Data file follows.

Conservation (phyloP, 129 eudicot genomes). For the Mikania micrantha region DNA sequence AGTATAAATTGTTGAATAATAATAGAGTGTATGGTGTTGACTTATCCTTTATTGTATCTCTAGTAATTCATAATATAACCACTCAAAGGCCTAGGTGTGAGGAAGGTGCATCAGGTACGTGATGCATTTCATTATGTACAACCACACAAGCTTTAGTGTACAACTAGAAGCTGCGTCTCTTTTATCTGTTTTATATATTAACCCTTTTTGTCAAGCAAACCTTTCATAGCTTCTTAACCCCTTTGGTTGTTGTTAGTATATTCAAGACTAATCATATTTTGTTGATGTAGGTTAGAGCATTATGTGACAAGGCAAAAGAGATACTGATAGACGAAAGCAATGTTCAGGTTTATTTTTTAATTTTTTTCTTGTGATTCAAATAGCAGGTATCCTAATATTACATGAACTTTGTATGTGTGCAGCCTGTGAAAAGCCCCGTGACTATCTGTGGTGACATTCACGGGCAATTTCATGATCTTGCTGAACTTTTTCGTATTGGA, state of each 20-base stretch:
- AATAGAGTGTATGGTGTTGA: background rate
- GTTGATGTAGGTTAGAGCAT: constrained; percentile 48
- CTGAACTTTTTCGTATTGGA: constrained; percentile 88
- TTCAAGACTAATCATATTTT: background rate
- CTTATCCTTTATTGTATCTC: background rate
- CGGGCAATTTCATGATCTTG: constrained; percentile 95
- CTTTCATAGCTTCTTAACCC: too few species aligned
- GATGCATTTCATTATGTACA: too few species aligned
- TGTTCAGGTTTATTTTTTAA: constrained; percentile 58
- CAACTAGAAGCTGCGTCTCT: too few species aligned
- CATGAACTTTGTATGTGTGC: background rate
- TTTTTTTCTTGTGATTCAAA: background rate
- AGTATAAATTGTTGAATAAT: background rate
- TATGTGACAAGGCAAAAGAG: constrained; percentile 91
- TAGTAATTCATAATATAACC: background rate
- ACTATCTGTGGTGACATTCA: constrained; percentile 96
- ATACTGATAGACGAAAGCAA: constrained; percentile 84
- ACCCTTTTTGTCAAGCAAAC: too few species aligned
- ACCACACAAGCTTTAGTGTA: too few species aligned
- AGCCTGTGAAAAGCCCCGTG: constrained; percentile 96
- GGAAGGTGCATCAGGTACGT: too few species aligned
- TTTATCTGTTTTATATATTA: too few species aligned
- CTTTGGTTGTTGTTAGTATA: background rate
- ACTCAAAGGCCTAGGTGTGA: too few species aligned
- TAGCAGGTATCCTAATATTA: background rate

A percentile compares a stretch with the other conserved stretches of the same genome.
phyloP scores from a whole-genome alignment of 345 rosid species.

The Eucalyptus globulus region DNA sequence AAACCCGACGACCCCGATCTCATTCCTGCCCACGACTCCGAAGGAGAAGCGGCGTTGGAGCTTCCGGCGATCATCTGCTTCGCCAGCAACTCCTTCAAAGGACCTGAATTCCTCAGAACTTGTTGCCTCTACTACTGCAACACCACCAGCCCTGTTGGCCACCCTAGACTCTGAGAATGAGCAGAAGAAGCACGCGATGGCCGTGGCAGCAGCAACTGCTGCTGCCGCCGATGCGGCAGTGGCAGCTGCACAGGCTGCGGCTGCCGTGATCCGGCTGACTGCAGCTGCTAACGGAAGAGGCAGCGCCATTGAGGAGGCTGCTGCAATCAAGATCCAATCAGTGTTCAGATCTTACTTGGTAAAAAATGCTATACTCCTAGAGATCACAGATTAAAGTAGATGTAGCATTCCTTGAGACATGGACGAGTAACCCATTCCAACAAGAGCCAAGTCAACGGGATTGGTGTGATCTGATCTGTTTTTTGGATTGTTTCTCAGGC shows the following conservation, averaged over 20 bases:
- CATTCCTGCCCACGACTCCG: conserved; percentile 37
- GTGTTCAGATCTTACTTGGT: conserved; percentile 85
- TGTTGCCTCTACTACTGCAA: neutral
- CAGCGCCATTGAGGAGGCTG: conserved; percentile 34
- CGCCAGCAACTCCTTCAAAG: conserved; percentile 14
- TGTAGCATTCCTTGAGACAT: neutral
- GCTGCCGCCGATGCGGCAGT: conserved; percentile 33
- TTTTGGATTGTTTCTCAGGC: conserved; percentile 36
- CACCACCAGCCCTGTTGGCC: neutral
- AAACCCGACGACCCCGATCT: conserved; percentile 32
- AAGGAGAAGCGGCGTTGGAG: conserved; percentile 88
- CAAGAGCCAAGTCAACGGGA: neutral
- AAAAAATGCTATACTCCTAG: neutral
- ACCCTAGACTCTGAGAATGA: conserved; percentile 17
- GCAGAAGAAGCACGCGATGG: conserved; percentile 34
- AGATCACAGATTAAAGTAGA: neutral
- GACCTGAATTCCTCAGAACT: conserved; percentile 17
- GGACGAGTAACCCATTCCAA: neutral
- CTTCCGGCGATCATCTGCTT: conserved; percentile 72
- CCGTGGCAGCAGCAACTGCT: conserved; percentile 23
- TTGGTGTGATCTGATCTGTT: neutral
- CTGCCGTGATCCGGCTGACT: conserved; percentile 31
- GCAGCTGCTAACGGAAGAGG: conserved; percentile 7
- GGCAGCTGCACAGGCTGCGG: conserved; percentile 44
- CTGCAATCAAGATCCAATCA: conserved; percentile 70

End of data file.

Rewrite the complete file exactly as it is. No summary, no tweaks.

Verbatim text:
Conservation (phyloP, 129 eudicot genomes). For the Mikania micrantha region DNA sequence AGTATAAATTGTTGAATAATAATAGAGTGTATGGTGTTGACTTATCCTTTATTGTATCTCTAGTAATTCATAATATAACCACTCAAAGGCCTAGGTGTGAGGAAGGTGCATCAGGTACGTGATGCATTTCATTATGTACAACCACACAAGCTTTAGTGTACAACTAGAAGCTGCGTCTCTTTTATCTGTTTTATATATTAACCCTTTTTGTCAAGCAAACCTTTCATAGCTTCTTAACCCCTTTGGTTGTTGTTAGTATATTCAAGACTAATCATATTTTGTTGATGTAGGTTAGAGCATTATGTGACAAGGCAAAAGAGATACTGATAGACGAAAGCAATGTTCAGGTTTATTTTTTAATTTTTTTCTTGTGATTCAAATAGCAGGTATCCTAATATTACATGAACTTTGTATGTGTGCAGCCTGTGAAAAGCCCCGTGACTATCTGTGGTGACATTCACGGGCAATTTCATGATCTTGCTGAACTTTTTCGTATTGGA, state of each 20-base stretch:
- AATAGAGTGTATGGTGTTGA: background rate
- GTTGATGTAGGTTAGAGCAT: constrained; percentile 48
- CTGAACTTTTTCGTATTGGA: constrained; percentile 88
- TTCAAGACTAATCATATTTT: background rate
- CTTATCCTTTATTGTATCTC: background rate
- CGGGCAATTTCATGATCTTG: constrained; percentile 95
- CTTTCATAGCTTCTTAACCC: too few species aligned
- GATGCATTTCATTATGTACA: too few species aligned
- TGTTCAGGTTTATTTTTTAA: constrained; percentile 58
- CAACTAGAAGCTGCGTCTCT: too few species aligned
- CATGAACTTTGTATGTGTGC: background rate
- TTTTTTTCTTGTGATTCAAA: background rate
- AGTATAAATTGTTGAATAAT: background rate
- TATGTGACAAGGCAAAAGAG: constrained; percentile 91
- TAGTAATTCATAATATAACC: background rate
- ACTATCTGTGGTGACATTCA: constrained; percentile 96
- ATACTGATAGACGAAAGCAA: constrained; percentile 84
- ACCCTTTTTGTCAAGCAAAC: too few species aligned
- ACCACACAAGCTTTAGTGTA: too few species aligned
- AGCCTGTGAAAAGCCCCGTG: constrained; percentile 96
- GGAAGGTGCATCAGGTACGT: too few species aligned
- TTTATCTGTTTTATATATTA: too few species aligned
- CTTTGGTTGTTGTTAGTATA: background rate
- ACTCAAAGGCCTAGGTGTGA: too few species aligned
- TAGCAGGTATCCTAATATTA: background rate

A percentile compares a stretch with the other conserved stretches of the same genome.
phyloP scores from a whole-genome alignment of 345 rosid species.

The Eucalyptus globulus region DNA sequence AAACCCGACGACCCCGATCTCATTCCTGCCCACGACTCCGAAGGAGAAGCGGCGTTGGAGCTTCCGGCGATCATCTGCTTCGCCAGCAACTCCTTCAAAGGACCTGAATTCCTCAGAACTTGTTGCCTCTACTACTGCAACACCACCAGCCCTGTTGGCCACCCTAGACTCTGAGAATGAGCAGAAGAAGCACGCGATGGCCGTGGCAGCAGCAACTGCTGCTGCCGCCGATGCGGCAGTGGCAGCTGCACAGGCTGCGGCTGCCGTGATCCGGCTGACTGCAGCTGCTAACGGAAGAGGCAGCGCCATTGAGGAGGCTGCTGCAATCAAGATCCAATCAGTGTTCAGATCTTACTTGGTAAAAAATGCTATACTCCTAGAGATCACAGATTAAAGTAGATGTAGCATTCCTTGAGACATGGACGAGTAACCCATTCCAACAAGAGCCAAGTCAACGGGATTGGTGTGATCTGATCTGTTTTTTGGATTGTTTCTCAGGC shows the following conservation, averaged over 20 bases:
- CATTCCTGCCCACGACTCCG: conserved; percentile 37
- GTGTTCAGATCTTACTTGGT: conserved; percentile 85
- TGTTGCCTCTACTACTGCAA: neutral
- CAGCGCCATTGAGGAGGCTG: conserved; percentile 34
- CGCCAGCAACTCCTTCAAAG: conserved; percentile 14
- TGTAGCATTCCTTGAGACAT: neutral
- GCTGCCGCCGATGCGGCAGT: conserved; percentile 33
- TTTTGGATTGTTTCTCAGGC: conserved; percentile 36
- CACCACCAGCCCTGTTGGCC: neutral
- AAACCCGACGACCCCGATCT: conserved; percentile 32
- AAGGAGAAGCGGCGTTGGAG: conserved; percentile 88
- CAAGAGCCAAGTCAACGGGA: neutral
- AAAAAATGCTATACTCCTAG: neutral
- ACCCTAGACTCTGAGAATGA: conserved; percentile 17
- GCAGAAGAAGCACGCGATGG: conserved; percentile 34
- AGATCACAGATTAAAGTAGA: neutral
- GACCTGAATTCCTCAGAACT: conserved; percentile 17
- GGACGAGTAACCCATTCCAA: neutral
- CTTCCGGCGATCATCTGCTT: conserved; percentile 72
- CCGTGGCAGCAGCAACTGCT: conserved; percentile 23
- TTGGTGTGATCTGATCTGTT: neutral
- CTGCCGTGATCCGGCTGACT: conserved; percentile 31
- GCAGCTGCTAACGGAAGAGG: conserved; percentile 7
- GGCAGCTGCACAGGCTGCGG: conserved; percentile 44
- CTGCAATCAAGATCCAATCA: conserved; percentile 70